Buying To Let: Is It For You?
If you read the title of this article and thought to yourself, "Let what? What am I letting happen buy buying? And what am I buying?", than this article is definitely for you. First let me establish that the "buy" refers to a house and second, the "let" part, that refers to renting that house out to someone else. Basically it means that you buy a house and let someone else pay the mortgage and live in it. There are, as with everything, some really good aspects of this kind of arrangement, and some really bad ones as well. This is not an agreement to enter into frivolously for if you do, you very well may regret it for the duration of your mortgage. Basics of the Buy To Let Agreement Buying to let, or buying to rent, simply involves a person finding a house, signing for a loan, and then immediately renting it out to someone else.
The house is in the buyer's name, but then it is contractually signed over in a rental or lease agreement to a tenant. Why Would I Want To Do This? This is a great way to generate some extra cash flow, buy a house to later sell for profit, or buy a house to later dwell in yourself. Extra Cash Flow When you make the purchase of a house in order to rent it out to someone you go through the loan process just like with any other house. Once you have established the mortgage payments that you will owe every month you then can set the rent price. The rent price is set by you and can be whatever you want it to be.
If you are paying $500 per month and want to rent for $800, you are making $300 profit every month. You can set the price of rent to whatever you think that the market will bear. Buying For Selling You can get an interest only loan, the kind of loan that typically has the lowest payments for the first few years, and buy yourself a house to rent. Assuming that instead of those $500 payments per month, and now your mortgage is only $400, but you are still charging $800, you will have a lot of money to put back into the house each month. You can, instead of spending or saving the profit from the renters for personal use, put it right back into the house in the form of repairs and upgrades. The renters think that they are getting a good deal because you are constantly doing good things to the house that they live in. You will be thankful and grateful to the renters because they will be paying for your mortgage and for the repairs that you are doing. After a few years you can sell the house at an inflated price cue to all the things you have done to it and you can make a lot of money on the deal. Buying For Living If you don't have the money just yet to make the mortgage payments than perhaps you could consider renting your property out for a while until you can get to point where you can afford to live in it. Or, perhaps you want to buy a summer home but don't have the means to do so.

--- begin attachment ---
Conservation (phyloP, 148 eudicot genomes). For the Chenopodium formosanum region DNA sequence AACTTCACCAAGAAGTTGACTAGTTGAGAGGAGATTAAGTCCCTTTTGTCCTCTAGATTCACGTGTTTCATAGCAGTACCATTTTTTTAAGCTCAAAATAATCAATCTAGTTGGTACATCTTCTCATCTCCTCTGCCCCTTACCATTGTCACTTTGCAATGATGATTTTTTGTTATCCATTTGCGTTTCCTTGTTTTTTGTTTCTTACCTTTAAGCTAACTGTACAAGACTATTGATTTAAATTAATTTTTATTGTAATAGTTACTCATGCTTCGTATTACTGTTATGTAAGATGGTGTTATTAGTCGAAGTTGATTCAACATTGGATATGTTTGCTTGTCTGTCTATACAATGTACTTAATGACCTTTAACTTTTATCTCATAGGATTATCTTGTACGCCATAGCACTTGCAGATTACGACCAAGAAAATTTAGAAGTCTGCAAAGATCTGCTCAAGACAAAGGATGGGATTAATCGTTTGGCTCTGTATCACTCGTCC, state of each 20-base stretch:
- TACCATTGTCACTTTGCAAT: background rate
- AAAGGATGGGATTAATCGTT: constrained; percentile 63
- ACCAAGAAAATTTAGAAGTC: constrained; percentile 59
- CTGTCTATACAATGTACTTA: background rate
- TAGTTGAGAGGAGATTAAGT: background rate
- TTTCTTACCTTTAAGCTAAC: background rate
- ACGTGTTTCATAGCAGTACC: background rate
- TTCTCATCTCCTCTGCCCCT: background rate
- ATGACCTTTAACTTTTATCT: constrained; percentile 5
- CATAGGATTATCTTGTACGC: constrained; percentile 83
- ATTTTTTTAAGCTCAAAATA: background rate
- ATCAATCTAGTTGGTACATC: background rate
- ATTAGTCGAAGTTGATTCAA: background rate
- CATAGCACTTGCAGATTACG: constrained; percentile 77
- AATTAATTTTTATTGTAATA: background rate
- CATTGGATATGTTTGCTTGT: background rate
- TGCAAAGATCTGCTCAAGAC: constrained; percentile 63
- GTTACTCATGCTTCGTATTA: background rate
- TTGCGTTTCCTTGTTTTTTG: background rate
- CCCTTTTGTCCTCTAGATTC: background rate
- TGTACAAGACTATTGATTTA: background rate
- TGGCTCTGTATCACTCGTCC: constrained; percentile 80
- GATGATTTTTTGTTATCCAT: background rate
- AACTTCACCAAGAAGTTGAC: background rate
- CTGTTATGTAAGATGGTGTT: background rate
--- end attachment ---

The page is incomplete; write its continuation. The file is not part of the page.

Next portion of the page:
You can buy now and rent it out until you have the resources available to take on the extra mortgage payments yourself. If it sounds too good to be true…. Renting isn't the wonderful, astonishingly simple way to make hordes of extra cash and become the next big real estate mogul. There are some negatives to it as well. Landlords and other bad things If you buy and rent out a house, you are the landlord. You have to make sure that the tenants are paying rent on time, you have to fix things that break or, if you can't fix them, you have to pay to get someone to come out and fix them. You have to make sure that you have tenants that are not going to tear up the house and leave it is shambles when they leave, especially if you are renting in order to later sell for a profit. Any landlord will tell you that renting to good tenants is a great experience, but renting to bad tenants, nothing could be worse. If you don't get tenants that will treat the property just as good or better than you will, than you will probably end up losing money on the deal.
What next? If you feel like the role, or should I say, job, of a landlord is for you, than go out and start looking for someplace to buy. Make sure that you have a clear idea of what it is that you want to do with that property and get the loan that is most appropriate for your situation. If you don't think that you will do well getting called to fix the roof, seal the plumbing, spray for termites, or any of the many other things that have to be done for a house, than maybe you ought to stay away from being a landlord. Perhaps the only thing worse than renting to bad tenants is renting from a bad landlord.